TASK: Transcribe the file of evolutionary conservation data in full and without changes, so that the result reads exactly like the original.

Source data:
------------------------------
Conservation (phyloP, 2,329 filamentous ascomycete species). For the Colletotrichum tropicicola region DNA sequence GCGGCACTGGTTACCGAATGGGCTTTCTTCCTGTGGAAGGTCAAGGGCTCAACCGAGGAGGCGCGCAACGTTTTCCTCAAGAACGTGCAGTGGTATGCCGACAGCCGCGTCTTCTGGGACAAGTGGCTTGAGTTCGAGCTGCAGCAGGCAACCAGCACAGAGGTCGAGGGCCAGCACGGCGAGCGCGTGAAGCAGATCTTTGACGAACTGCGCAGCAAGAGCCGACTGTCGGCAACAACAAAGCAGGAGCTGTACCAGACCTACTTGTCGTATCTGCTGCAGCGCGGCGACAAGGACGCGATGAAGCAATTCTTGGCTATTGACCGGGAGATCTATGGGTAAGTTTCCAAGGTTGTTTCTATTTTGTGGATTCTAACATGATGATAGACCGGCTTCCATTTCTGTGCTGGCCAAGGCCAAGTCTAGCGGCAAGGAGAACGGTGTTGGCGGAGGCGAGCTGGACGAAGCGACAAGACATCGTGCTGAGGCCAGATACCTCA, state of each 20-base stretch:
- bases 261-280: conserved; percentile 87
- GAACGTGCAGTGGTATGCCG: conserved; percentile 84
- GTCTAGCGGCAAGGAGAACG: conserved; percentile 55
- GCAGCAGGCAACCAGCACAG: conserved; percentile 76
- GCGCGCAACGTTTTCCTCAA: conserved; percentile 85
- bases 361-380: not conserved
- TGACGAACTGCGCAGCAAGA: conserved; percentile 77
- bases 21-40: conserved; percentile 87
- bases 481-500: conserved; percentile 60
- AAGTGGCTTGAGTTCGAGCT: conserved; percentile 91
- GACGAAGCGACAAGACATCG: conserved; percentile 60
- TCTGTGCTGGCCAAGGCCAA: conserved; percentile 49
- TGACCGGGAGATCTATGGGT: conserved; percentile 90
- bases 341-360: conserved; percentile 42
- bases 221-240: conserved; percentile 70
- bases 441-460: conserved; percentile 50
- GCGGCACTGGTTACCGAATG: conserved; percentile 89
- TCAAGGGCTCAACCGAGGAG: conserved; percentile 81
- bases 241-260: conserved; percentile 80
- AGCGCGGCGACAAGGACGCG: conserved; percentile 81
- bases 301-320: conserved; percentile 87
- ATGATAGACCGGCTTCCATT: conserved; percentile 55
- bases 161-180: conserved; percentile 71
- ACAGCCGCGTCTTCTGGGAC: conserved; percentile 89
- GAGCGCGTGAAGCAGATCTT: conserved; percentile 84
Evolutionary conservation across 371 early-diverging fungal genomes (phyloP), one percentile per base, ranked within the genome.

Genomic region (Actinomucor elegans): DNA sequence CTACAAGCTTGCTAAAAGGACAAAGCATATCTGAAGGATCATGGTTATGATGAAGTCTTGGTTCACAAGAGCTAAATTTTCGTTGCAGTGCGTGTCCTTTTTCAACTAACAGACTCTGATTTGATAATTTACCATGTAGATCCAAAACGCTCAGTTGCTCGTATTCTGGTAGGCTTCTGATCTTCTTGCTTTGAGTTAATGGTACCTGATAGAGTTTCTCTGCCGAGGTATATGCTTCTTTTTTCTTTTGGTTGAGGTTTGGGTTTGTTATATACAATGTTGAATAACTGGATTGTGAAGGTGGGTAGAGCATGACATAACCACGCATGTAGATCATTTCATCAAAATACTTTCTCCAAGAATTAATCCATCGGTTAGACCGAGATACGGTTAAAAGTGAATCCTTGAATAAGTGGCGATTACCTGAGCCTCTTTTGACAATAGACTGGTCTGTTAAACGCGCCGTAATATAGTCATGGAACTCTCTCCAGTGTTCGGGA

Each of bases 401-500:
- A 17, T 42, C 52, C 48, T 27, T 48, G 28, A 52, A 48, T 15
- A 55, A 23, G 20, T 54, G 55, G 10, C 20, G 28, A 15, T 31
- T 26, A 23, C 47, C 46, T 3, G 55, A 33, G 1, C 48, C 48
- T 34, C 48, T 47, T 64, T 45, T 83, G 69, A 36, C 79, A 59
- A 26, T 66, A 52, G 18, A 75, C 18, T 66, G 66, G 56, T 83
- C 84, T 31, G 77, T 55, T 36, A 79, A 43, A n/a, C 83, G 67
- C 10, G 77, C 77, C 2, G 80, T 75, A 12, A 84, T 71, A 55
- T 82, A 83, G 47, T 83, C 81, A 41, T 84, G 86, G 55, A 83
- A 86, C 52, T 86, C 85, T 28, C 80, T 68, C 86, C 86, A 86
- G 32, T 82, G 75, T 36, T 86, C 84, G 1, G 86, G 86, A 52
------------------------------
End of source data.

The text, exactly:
Conservation (phyloP, 2,329 filamentous ascomycete species). For the Colletotrichum tropicicola region DNA sequence GCGGCACTGGTTACCGAATGGGCTTTCTTCCTGTGGAAGGTCAAGGGCTCAACCGAGGAGGCGCGCAACGTTTTCCTCAAGAACGTGCAGTGGTATGCCGACAGCCGCGTCTTCTGGGACAAGTGGCTTGAGTTCGAGCTGCAGCAGGCAACCAGCACAGAGGTCGAGGGCCAGCACGGCGAGCGCGTGAAGCAGATCTTTGACGAACTGCGCAGCAAGAGCCGACTGTCGGCAACAACAAAGCAGGAGCTGTACCAGACCTACTTGTCGTATCTGCTGCAGCGCGGCGACAAGGACGCGATGAAGCAATTCTTGGCTATTGACCGGGAGATCTATGGGTAAGTTTCCAAGGTTGTTTCTATTTTGTGGATTCTAACATGATGATAGACCGGCTTCCATTTCTGTGCTGGCCAAGGCCAAGTCTAGCGGCAAGGAGAACGGTGTTGGCGGAGGCGAGCTGGACGAAGCGACAAGACATCGTGCTGAGGCCAGATACCTCA, state of each 20-base stretch:
- bases 261-280: conserved; percentile 87
- GAACGTGCAGTGGTATGCCG: conserved; percentile 84
- GTCTAGCGGCAAGGAGAACG: conserved; percentile 55
- GCAGCAGGCAACCAGCACAG: conserved; percentile 76
- GCGCGCAACGTTTTCCTCAA: conserved; percentile 85
- bases 361-380: not conserved
- TGACGAACTGCGCAGCAAGA: conserved; percentile 77
- bases 21-40: conserved; percentile 87
- bases 481-500: conserved; percentile 60
- AAGTGGCTTGAGTTCGAGCT: conserved; percentile 91
- GACGAAGCGACAAGACATCG: conserved; percentile 60
- TCTGTGCTGGCCAAGGCCAA: conserved; percentile 49
- TGACCGGGAGATCTATGGGT: conserved; percentile 90
- bases 341-360: conserved; percentile 42
- bases 221-240: conserved; percentile 70
- bases 441-460: conserved; percentile 50
- GCGGCACTGGTTACCGAATG: conserved; percentile 89
- TCAAGGGCTCAACCGAGGAG: conserved; percentile 81
- bases 241-260: conserved; percentile 80
- AGCGCGGCGACAAGGACGCG: conserved; percentile 81
- bases 301-320: conserved; percentile 87
- ATGATAGACCGGCTTCCATT: conserved; percentile 55
- bases 161-180: conserved; percentile 71
- ACAGCCGCGTCTTCTGGGAC: conserved; percentile 89
- GAGCGCGTGAAGCAGATCTT: conserved; percentile 84
Evolutionary conservation across 371 early-diverging fungal genomes (phyloP), one percentile per base, ranked within the genome.

Genomic region (Actinomucor elegans): DNA sequence CTACAAGCTTGCTAAAAGGACAAAGCATATCTGAAGGATCATGGTTATGATGAAGTCTTGGTTCACAAGAGCTAAATTTTCGTTGCAGTGCGTGTCCTTTTTCAACTAACAGACTCTGATTTGATAATTTACCATGTAGATCCAAAACGCTCAGTTGCTCGTATTCTGGTAGGCTTCTGATCTTCTTGCTTTGAGTTAATGGTACCTGATAGAGTTTCTCTGCCGAGGTATATGCTTCTTTTTTCTTTTGGTTGAGGTTTGGGTTTGTTATATACAATGTTGAATAACTGGATTGTGAAGGTGGGTAGAGCATGACATAACCACGCATGTAGATCATTTCATCAAAATACTTTCTCCAAGAATTAATCCATCGGTTAGACCGAGATACGGTTAAAAGTGAATCCTTGAATAAGTGGCGATTACCTGAGCCTCTTTTGACAATAGACTGGTCTGTTAAACGCGCCGTAATATAGTCATGGAACTCTCTCCAGTGTTCGGGA

Each of bases 401-500:
- A 17, T 42, C 52, C 48, T 27, T 48, G 28, A 52, A 48, T 15
- A 55, A 23, G 20, T 54, G 55, G 10, C 20, G 28, A 15, T 31
- T 26, A 23, C 47, C 46, T 3, G 55, A 33, G 1, C 48, C 48
- T 34, C 48, T 47, T 64, T 45, T 83, G 69, A 36, C 79, A 59
- A 26, T 66, A 52, G 18, A 75, C 18, T 66, G 66, G 56, T 83
- C 84, T 31, G 77, T 55, T 36, A 79, A 43, A n/a, C 83, G 67
- C 10, G 77, C 77, C 2, G 80, T 75, A 12, A 84, T 71, A 55
- T 82, A 83, G 47, T 83, C 81, A 41, T 84, G 86, G 55, A 83
- A 86, C 52, T 86, C 85, T 28, C 80, T 68, C 86, C 86, A 86
- G 32, T 82, G 75, T 36, T 86, C 84, G 1, G 86, G 86, A 52